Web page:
Booklist Gives Starred Review to THE COURAGE TEST!
I am thrilled to share the terrific news that the good folks at Booklist, particularly long-time reviewer John Peters, just gave The Courage Test a killer review — and a great big star. Note: I will backtrack to provide a link as soon as one becomes available. In the meantime, you’re just going to have to trust me. I am not making this up.
A great review is a fine thing, of course. But outside of what it means to me as an author (validation! affirmation!), or for my book (massive sales! yachts! librarians! ice cream sundaes!), it’s simply an impressive writing feat, a true literary skill. In limited space, Peters concisely, cogently manages to articulate so much of the book’s content. No easy task. A tip of the hat to Mister Peters. I’m really glad you liked the book.
Publisher: Feiwel and Friends
Price (Hardcover): $16.99
Publication Date: September 2016 ISBN (Hardcover): 9781250093912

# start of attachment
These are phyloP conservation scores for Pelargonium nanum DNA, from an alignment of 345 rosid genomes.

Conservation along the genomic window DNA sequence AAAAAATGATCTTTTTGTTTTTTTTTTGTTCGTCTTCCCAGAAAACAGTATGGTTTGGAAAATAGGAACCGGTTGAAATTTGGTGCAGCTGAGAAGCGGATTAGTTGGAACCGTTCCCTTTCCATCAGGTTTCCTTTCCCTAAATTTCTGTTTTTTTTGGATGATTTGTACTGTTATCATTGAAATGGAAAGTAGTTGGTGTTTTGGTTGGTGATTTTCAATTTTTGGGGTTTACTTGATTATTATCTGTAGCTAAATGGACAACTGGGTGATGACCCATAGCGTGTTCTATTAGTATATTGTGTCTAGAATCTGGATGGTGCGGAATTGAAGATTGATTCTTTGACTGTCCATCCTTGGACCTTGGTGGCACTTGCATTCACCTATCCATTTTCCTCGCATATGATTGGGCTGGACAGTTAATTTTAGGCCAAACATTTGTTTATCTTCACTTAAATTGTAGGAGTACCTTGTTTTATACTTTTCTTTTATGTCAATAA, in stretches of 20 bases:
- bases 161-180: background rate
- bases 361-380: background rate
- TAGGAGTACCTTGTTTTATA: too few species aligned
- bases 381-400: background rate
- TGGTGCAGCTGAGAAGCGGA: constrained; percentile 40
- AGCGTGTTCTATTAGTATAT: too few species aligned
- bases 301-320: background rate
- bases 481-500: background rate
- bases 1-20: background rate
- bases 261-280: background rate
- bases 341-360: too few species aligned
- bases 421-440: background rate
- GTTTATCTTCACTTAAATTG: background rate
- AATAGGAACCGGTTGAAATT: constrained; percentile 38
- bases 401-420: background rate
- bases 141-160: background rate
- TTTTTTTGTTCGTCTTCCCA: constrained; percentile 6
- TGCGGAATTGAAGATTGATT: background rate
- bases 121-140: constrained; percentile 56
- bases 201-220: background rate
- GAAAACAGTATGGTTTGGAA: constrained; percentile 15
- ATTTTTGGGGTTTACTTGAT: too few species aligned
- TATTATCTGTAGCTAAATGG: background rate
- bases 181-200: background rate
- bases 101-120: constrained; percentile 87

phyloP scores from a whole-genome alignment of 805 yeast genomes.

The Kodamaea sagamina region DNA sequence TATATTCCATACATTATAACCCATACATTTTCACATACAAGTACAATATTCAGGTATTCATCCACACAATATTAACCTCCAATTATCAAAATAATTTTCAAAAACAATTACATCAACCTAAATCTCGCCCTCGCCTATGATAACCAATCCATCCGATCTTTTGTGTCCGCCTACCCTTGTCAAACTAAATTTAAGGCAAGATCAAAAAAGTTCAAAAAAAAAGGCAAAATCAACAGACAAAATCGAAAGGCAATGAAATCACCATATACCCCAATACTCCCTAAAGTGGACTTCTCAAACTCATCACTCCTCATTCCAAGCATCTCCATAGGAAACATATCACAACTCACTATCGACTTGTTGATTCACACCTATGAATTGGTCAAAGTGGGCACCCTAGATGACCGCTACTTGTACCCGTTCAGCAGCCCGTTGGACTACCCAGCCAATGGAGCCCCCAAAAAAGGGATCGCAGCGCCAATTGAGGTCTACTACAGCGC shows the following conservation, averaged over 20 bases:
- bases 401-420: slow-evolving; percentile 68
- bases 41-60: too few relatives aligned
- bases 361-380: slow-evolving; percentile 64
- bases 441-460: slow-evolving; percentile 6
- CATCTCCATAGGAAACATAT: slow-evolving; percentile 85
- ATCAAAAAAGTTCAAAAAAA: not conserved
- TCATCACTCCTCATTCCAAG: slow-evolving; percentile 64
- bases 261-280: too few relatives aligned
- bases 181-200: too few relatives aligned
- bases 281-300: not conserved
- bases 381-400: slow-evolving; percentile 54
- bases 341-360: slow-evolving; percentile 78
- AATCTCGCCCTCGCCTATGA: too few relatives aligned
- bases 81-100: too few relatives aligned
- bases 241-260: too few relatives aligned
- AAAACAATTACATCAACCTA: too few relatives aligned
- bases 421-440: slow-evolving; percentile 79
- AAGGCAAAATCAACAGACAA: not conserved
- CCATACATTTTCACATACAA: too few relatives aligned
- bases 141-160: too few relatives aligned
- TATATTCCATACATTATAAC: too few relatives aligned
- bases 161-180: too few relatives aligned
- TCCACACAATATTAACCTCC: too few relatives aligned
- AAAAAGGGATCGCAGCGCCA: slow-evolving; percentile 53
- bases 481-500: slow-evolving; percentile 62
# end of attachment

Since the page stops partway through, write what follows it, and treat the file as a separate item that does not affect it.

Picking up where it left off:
Preller stirs doses of American history into a first-rate road trip that does traditional double-duty as plot device and coming-of-age metaphor. Will is initially baffled and furious at being abruptly forced to accompany his divorced father, a history professor, on a long journey retracing much of the trail of Lewis and Clark. The trip soon becomes an adventure, though, because as the wonders of the great outdoors work their old magic on Will’s disposition, his father and a Nez Perce friend (who turns out to be a Brooklyn banker) fill him in on the Corps of Discovery’s encounters with nature and native peoples. Also, along with helping a young runaway find a new home, Will survives a meeting with a bear and a spill into dangerous rapids—tests of courage that will help him weather the bad news that awaits him at home. Despite the many plot threads, the story never seems overstuffed or weighed down by agendas. Leading a cast of appealing characters Will and his father are both vulnerable sorts who share a damaged, uneasy bond that firms up with realistic slowness and occasional backsliding. Additionally, not only does the author slip cogent historical facts and insights into his simply told narrative without disturbing its flow, he offers more detail, plus sources of information, in an afterword.